Then it was my turn. I was asked that, though I love my son and wouldn't wish for a world without him, what would I say to those mothers who have autism in their family line who would choose to have screening and abort affected fetuses. I thought he said "mothers who have a child with autism in their family."
I answered, after a pause as my mind went blank, that I didn't think it was fair that a child should pass a subjective test to be born, that autistic lives should be as valuable as other lives and that no one can predict the outcome for a child based on a diagnosis just like you can't predict it for other children.
William asked if I thought the issue was quality control, that some people are acceptable while others are not. I agreed and explained that testing for a condition implies that those people are less valuable than those without it.
Then it was the good professor's turn again. He was asked why he made a case for protecting geniuses, but why not protect children with Down Syndrome?
Prof. Fitzgerald agreed but insisted that he was speaking about the survival of the planet. Individual mothers should have the test and make up their own minds.
(That seems to go against the idea of protecting the vulnerable post diagnosis.)
He reckoned it's a question of individual rights versus survival of the species and claimed that genius and learning disability are often found in the same families.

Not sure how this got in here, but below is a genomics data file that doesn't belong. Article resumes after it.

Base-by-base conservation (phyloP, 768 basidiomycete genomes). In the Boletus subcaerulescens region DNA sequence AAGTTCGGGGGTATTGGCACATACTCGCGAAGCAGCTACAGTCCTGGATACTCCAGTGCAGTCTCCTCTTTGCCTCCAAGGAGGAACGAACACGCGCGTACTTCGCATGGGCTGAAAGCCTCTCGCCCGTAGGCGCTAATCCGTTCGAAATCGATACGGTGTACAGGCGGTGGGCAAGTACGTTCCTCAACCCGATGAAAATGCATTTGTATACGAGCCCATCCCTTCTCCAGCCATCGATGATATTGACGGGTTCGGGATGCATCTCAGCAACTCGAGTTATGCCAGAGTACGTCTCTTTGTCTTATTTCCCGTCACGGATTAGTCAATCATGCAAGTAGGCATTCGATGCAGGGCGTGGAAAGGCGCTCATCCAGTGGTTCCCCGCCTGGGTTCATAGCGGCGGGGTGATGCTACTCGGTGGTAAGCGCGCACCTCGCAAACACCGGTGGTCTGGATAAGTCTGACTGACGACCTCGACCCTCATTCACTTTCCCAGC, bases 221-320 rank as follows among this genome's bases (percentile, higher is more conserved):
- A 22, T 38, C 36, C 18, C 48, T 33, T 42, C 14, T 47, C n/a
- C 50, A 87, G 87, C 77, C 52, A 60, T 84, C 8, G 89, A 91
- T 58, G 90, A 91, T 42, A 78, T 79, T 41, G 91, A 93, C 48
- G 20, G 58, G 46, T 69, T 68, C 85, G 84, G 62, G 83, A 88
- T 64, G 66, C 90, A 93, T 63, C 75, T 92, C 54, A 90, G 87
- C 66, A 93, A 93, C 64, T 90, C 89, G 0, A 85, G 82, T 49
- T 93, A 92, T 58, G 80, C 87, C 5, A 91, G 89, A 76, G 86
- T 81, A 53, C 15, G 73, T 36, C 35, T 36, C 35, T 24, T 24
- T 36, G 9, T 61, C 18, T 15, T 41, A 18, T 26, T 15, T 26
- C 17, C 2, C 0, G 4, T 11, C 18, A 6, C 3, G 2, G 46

Anne Marie said that society doesn't know enough about autism and Asperger's to make decisions on this. She then said that Asperger's and autistic people like Bill Gates have a lot to offer and should be cherished.
The ARC spokesperson was asked about the risks of the test itself.
(Hold on a minute, what test are you lot discussing here? Do you know something I don't because there is no test yet!)
She answered however by detailing the risks of the amniocentesis test. Baron-Cohen's cohort had the testosterone in amnionic fluid measured that way.
(I think there's a mix up in that people are assuming that this is going to provide the basis for the strictly hypothetical test!)
Prof. Fitzgerald wittered on yet again about the autistic Champions of the Universe, but said it was each woman's individual choice. He then told how 1% of people are autistic. Anne Marie mentioned that many people are not yet diagnosed.
I came in to say that I thought the role of society is very important as it's hard to make a choice while autistic people and families are not supported and I got my little NAS quote in about focusing research on improving the well being of and opportunities for autistic people rather than focusing on cure and prevention.
Eventually Prof. Fitzgerald mentioned that autism is complex and Baron-Cohen's work looked at autistic traits which doesn't correlate to autism. He talked about risk factors in families with an autistic child already.
My final point was that it's difficult to discuss this while the media presentation of autism is so negative and doesn't tell of families which are managing fine and thriving even with children with severe autism "like my son who's just an adorable, quirky, amazing child."
Anne Marie finished by saying that the world could miss out on a lot, there needs to be more acceptance and this goes back to Hitler and the Nazis and the professionals and aspies she knows fear the world would be like Stepford Wives.
I left feeling like I should have said more, but that I'd made a decent effort in my first time speaking on the radio. I'd been nervous, you can hear it in my voice. But it had been a decent discussion. I hope I was able to repesent my view that ALL autistic people have worth.